The show must go on.

This is the unofficial mantra of Sexual Empowerment and Awareness at Tennessee (SEAT), the organization which hosts Sex Week.

Coined by Nickie Hackenbrack, a junior in biochemistry and cellular and molecular biology and executive member of SEAT, the phrase represents a commitment to healthy sex education despite last year's state funding controversy.

"Hopefully what you take away from Sex Week is not that we're only talking about sex," Hackenbrack said. "We want to bring about this culture change where you do feel more comfortable with your body and that you should take this and show it in a lot more ways than just on campus."

Since the end of Sex Week 2013, SEAT has been working to prepare for this year's week-long series of sex education lectures and discussions.

Luckily, students do not have to wait until March 2 to see Sex Week in action.

Students can preview spring Sex Week events with the performance of "Rent" at the Clarence Brown Theatre from Jan. 30-Feb. 2 and film showings of "For Colored Girls" and "Love and Other Drugs" in February.

Described by SEAT as encouraging a "sex positive" approach to culture, Sex Week seeks to remove the stigma around sex in an inclusive, non-threatening way.

Ironically, SEAT executives, such as Summer Awad, a sophomore in sociology, are now thankful for the previous year's media and legislative pressures.

"I think the negative publicity is what helped us the most last year," Awad said. "I think that people came out to the events because they had heard about it on the news and because they had gotten fired up about the controversy."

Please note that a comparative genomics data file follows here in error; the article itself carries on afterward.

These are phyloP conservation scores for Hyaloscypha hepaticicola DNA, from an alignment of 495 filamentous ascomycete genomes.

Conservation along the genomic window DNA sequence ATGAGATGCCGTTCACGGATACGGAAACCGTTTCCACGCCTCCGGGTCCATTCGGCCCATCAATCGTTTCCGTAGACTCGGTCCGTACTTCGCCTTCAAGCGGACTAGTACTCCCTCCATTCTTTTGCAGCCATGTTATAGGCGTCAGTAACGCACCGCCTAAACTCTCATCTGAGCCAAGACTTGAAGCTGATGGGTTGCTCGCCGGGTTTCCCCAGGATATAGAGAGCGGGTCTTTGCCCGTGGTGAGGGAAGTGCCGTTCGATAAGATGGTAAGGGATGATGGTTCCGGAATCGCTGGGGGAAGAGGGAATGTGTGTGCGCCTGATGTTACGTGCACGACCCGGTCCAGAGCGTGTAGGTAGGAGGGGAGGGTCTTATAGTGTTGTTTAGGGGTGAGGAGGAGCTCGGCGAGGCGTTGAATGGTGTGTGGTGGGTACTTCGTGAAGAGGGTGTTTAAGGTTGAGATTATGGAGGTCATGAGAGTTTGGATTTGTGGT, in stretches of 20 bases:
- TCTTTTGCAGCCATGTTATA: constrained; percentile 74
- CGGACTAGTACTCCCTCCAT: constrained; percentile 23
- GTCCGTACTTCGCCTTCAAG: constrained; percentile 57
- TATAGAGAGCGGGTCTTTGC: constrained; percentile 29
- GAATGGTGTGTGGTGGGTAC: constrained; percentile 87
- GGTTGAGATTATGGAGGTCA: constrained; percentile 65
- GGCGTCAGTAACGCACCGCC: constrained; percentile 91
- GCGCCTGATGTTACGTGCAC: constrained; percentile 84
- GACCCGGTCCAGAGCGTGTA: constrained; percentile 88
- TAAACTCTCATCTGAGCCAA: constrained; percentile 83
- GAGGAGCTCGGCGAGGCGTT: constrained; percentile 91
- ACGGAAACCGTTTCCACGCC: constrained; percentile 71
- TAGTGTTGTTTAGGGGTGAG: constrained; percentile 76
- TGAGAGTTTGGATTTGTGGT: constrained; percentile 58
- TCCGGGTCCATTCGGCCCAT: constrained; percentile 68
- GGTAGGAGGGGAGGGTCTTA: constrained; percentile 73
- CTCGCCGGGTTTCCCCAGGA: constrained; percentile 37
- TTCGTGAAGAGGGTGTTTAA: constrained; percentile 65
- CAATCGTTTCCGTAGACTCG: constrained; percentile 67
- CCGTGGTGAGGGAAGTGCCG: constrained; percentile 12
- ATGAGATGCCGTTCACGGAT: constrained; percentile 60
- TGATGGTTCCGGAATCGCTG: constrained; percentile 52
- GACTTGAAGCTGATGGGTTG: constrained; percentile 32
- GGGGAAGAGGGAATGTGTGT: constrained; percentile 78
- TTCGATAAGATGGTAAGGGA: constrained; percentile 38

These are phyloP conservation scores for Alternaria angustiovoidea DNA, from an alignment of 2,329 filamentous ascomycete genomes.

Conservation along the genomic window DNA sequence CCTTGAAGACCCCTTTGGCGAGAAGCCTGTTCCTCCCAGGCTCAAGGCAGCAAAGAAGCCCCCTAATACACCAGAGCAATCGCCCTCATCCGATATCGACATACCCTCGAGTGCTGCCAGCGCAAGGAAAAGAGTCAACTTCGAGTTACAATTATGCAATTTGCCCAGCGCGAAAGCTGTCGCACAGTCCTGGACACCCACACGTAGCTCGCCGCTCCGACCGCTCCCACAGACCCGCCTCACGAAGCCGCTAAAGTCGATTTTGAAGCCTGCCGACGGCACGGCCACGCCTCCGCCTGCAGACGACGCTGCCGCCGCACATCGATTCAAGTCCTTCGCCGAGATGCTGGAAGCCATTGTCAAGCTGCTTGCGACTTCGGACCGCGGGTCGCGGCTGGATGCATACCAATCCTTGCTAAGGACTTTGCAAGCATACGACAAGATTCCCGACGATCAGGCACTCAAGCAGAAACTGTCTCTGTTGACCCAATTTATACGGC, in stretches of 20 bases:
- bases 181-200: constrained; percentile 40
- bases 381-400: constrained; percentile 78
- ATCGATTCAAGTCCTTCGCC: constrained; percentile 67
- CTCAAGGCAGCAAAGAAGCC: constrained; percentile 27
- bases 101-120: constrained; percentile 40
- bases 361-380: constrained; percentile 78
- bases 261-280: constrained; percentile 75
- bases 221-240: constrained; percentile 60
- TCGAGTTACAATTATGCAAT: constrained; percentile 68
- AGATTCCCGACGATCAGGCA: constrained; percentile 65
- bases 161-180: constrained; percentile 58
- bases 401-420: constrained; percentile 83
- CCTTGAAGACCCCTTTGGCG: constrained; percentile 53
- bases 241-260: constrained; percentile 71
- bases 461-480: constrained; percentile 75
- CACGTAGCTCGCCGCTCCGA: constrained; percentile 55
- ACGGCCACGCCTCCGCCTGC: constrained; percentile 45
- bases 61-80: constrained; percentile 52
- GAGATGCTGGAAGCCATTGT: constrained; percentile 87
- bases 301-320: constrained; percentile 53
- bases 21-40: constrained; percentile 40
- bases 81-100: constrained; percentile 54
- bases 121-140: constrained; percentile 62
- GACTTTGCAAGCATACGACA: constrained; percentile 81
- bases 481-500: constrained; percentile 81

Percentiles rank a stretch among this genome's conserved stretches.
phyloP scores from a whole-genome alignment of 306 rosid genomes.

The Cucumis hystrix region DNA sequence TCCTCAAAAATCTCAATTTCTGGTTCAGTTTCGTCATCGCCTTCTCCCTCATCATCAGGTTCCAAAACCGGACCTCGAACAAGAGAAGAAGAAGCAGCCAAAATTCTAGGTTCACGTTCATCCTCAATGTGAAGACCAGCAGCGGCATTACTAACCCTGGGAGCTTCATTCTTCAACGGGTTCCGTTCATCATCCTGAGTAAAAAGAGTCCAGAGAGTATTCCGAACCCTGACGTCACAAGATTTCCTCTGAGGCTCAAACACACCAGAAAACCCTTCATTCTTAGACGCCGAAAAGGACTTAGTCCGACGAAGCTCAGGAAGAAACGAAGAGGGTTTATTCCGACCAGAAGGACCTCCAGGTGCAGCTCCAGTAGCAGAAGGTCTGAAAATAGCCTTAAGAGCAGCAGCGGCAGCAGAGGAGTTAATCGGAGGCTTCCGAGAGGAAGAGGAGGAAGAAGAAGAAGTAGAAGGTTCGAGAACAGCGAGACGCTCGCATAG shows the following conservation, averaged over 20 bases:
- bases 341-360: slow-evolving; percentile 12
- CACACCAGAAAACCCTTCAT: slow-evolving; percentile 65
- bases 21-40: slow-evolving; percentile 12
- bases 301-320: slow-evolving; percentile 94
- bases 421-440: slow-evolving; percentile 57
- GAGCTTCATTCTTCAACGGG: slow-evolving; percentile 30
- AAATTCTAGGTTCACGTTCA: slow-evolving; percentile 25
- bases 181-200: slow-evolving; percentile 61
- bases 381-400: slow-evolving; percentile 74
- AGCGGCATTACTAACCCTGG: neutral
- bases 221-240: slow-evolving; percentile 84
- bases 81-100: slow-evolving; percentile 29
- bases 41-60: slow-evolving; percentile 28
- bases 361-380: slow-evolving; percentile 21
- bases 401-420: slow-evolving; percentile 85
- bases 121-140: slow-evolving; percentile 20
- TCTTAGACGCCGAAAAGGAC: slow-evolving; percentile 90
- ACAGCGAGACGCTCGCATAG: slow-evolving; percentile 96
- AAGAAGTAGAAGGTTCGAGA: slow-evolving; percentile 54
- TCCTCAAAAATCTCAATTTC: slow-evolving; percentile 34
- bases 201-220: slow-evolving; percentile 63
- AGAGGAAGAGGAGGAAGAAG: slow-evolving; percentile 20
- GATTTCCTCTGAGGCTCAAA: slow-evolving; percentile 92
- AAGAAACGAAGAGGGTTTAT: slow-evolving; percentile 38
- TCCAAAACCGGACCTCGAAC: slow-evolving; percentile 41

While this year's Sex Week will reprise favorite events involving abstinence, virginity and transgender sexuality, it will also showcase new offerings. Sex Week 2014 will feature lighthearted events, including an aphrodisiac cooking class and an instructional sensual dance, alongside more serious topics.

"We have not only our religion and sexuality panel, but we also have a cross-cultural sexuality panel and an event solely on the Middle East and sexuality," said Awad. "There's a lot of misconceptions about the Middle East and how gender roles and things like that are viewed."

Comprehensive sex education is not a debatable value, Hackenbrack asserted. Instead, she referred to is as a proven necessity.

"This isn't a political thing," Hackenbrack said. "Science shows, studies show, that an abstinence-only policy doesn't work. We have done a lot of work researching these topics and making sure that it was right for this university, so it really is hurtful when these politicians try to say these certain things or that a misconception of Sex Week is that it really is only about sex, and that is not true."

In Awad's opinion, higher education should encompass all aspects of maturity, as opposed to academia alone.

"I think it's about transitioning from adolescence to adulthood, and that is learning how to drink alcohol responsibly and how to form your social circles," she said. "And part of becoming an adult is defining your sexuality and becoming comfortable with your gender role. Without that, your college experience is lacking."

Sex Week 2014 will take place from March 2-7. The final schedule for this year's series will be released at the end of this week.

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